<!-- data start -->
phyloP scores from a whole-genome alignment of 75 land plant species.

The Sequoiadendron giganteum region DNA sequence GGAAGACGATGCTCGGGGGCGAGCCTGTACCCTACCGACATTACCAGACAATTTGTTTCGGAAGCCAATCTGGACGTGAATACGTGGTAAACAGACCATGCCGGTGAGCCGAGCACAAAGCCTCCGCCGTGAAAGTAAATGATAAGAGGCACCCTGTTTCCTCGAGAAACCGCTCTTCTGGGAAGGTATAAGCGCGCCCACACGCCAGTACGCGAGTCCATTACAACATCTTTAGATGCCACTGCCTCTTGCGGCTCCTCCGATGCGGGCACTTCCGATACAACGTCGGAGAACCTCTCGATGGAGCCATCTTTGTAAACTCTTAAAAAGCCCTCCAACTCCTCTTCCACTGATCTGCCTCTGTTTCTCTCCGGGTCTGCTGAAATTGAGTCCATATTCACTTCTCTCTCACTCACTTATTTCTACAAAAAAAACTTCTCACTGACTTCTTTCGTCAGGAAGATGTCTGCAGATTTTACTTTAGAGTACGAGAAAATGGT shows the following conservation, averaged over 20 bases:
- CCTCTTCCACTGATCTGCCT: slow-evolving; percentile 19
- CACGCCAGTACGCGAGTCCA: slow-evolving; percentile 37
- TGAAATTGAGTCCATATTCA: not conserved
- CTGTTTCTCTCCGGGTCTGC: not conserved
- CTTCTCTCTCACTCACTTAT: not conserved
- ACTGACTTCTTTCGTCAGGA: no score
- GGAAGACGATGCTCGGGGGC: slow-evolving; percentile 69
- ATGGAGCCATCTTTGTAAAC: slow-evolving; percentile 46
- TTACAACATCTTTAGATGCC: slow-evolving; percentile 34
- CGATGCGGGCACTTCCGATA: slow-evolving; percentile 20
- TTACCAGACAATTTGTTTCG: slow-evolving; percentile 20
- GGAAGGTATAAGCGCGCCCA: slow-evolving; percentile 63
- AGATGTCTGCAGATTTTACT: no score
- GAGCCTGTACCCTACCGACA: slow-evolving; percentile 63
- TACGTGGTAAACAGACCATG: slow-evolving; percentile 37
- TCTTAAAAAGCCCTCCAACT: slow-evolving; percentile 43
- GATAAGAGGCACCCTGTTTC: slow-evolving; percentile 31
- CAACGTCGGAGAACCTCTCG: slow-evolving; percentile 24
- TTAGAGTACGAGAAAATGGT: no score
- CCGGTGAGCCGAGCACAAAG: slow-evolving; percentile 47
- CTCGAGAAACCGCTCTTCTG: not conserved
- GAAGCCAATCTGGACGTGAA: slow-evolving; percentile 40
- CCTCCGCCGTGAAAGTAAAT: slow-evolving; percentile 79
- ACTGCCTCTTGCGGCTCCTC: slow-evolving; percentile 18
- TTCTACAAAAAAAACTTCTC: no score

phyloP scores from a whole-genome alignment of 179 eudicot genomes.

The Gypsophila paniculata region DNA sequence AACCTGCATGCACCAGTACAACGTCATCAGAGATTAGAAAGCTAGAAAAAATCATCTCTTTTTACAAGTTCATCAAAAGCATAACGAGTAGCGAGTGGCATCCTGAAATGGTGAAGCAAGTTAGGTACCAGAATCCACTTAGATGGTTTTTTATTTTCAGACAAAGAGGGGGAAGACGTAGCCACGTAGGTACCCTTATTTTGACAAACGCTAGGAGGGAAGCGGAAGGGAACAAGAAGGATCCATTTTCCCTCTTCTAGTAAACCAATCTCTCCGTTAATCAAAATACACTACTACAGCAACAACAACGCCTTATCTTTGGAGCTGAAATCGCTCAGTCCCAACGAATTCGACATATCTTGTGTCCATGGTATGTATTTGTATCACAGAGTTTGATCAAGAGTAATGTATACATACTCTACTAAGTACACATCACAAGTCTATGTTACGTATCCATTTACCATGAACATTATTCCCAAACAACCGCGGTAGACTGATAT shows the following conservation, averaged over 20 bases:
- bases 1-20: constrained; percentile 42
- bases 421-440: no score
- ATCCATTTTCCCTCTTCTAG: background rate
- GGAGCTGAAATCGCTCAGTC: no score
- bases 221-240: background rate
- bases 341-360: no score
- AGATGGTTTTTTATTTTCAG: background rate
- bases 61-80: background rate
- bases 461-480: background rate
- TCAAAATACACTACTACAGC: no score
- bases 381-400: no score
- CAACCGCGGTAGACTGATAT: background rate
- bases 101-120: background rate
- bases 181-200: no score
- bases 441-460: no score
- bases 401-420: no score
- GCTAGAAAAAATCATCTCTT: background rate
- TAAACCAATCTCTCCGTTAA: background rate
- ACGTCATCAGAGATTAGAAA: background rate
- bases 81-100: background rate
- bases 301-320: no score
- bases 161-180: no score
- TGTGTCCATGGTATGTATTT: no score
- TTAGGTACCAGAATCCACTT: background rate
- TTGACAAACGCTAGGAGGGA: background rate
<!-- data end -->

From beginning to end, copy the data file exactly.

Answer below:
phyloP scores from a whole-genome alignment of 75 land plant species.

The Sequoiadendron giganteum region DNA sequence GGAAGACGATGCTCGGGGGCGAGCCTGTACCCTACCGACATTACCAGACAATTTGTTTCGGAAGCCAATCTGGACGTGAATACGTGGTAAACAGACCATGCCGGTGAGCCGAGCACAAAGCCTCCGCCGTGAAAGTAAATGATAAGAGGCACCCTGTTTCCTCGAGAAACCGCTCTTCTGGGAAGGTATAAGCGCGCCCACACGCCAGTACGCGAGTCCATTACAACATCTTTAGATGCCACTGCCTCTTGCGGCTCCTCCGATGCGGGCACTTCCGATACAACGTCGGAGAACCTCTCGATGGAGCCATCTTTGTAAACTCTTAAAAAGCCCTCCAACTCCTCTTCCACTGATCTGCCTCTGTTTCTCTCCGGGTCTGCTGAAATTGAGTCCATATTCACTTCTCTCTCACTCACTTATTTCTACAAAAAAAACTTCTCACTGACTTCTTTCGTCAGGAAGATGTCTGCAGATTTTACTTTAGAGTACGAGAAAATGGT shows the following conservation, averaged over 20 bases:
- CCTCTTCCACTGATCTGCCT: slow-evolving; percentile 19
- CACGCCAGTACGCGAGTCCA: slow-evolving; percentile 37
- TGAAATTGAGTCCATATTCA: not conserved
- CTGTTTCTCTCCGGGTCTGC: not conserved
- CTTCTCTCTCACTCACTTAT: not conserved
- ACTGACTTCTTTCGTCAGGA: no score
- GGAAGACGATGCTCGGGGGC: slow-evolving; percentile 69
- ATGGAGCCATCTTTGTAAAC: slow-evolving; percentile 46
- TTACAACATCTTTAGATGCC: slow-evolving; percentile 34
- CGATGCGGGCACTTCCGATA: slow-evolving; percentile 20
- TTACCAGACAATTTGTTTCG: slow-evolving; percentile 20
- GGAAGGTATAAGCGCGCCCA: slow-evolving; percentile 63
- AGATGTCTGCAGATTTTACT: no score
- GAGCCTGTACCCTACCGACA: slow-evolving; percentile 63
- TACGTGGTAAACAGACCATG: slow-evolving; percentile 37
- TCTTAAAAAGCCCTCCAACT: slow-evolving; percentile 43
- GATAAGAGGCACCCTGTTTC: slow-evolving; percentile 31
- CAACGTCGGAGAACCTCTCG: slow-evolving; percentile 24
- TTAGAGTACGAGAAAATGGT: no score
- CCGGTGAGCCGAGCACAAAG: slow-evolving; percentile 47
- CTCGAGAAACCGCTCTTCTG: not conserved
- GAAGCCAATCTGGACGTGAA: slow-evolving; percentile 40
- CCTCCGCCGTGAAAGTAAAT: slow-evolving; percentile 79
- ACTGCCTCTTGCGGCTCCTC: slow-evolving; percentile 18
- TTCTACAAAAAAAACTTCTC: no score

phyloP scores from a whole-genome alignment of 179 eudicot genomes.

The Gypsophila paniculata region DNA sequence AACCTGCATGCACCAGTACAACGTCATCAGAGATTAGAAAGCTAGAAAAAATCATCTCTTTTTACAAGTTCATCAAAAGCATAACGAGTAGCGAGTGGCATCCTGAAATGGTGAAGCAAGTTAGGTACCAGAATCCACTTAGATGGTTTTTTATTTTCAGACAAAGAGGGGGAAGACGTAGCCACGTAGGTACCCTTATTTTGACAAACGCTAGGAGGGAAGCGGAAGGGAACAAGAAGGATCCATTTTCCCTCTTCTAGTAAACCAATCTCTCCGTTAATCAAAATACACTACTACAGCAACAACAACGCCTTATCTTTGGAGCTGAAATCGCTCAGTCCCAACGAATTCGACATATCTTGTGTCCATGGTATGTATTTGTATCACAGAGTTTGATCAAGAGTAATGTATACATACTCTACTAAGTACACATCACAAGTCTATGTTACGTATCCATTTACCATGAACATTATTCCCAAACAACCGCGGTAGACTGATAT shows the following conservation, averaged over 20 bases:
- bases 1-20: constrained; percentile 42
- bases 421-440: no score
- ATCCATTTTCCCTCTTCTAG: background rate
- GGAGCTGAAATCGCTCAGTC: no score
- bases 221-240: background rate
- bases 341-360: no score
- AGATGGTTTTTTATTTTCAG: background rate
- bases 61-80: background rate
- bases 461-480: background rate
- TCAAAATACACTACTACAGC: no score
- bases 381-400: no score
- CAACCGCGGTAGACTGATAT: background rate
- bases 101-120: background rate
- bases 181-200: no score
- bases 441-460: no score
- bases 401-420: no score
- GCTAGAAAAAATCATCTCTT: background rate
- TAAACCAATCTCTCCGTTAA: background rate
- ACGTCATCAGAGATTAGAAA: background rate
- bases 81-100: background rate
- bases 301-320: no score
- bases 161-180: no score
- TGTGTCCATGGTATGTATTT: no score
- TTAGGTACCAGAATCCACTT: background rate
- TTGACAAACGCTAGGAGGGA: background rate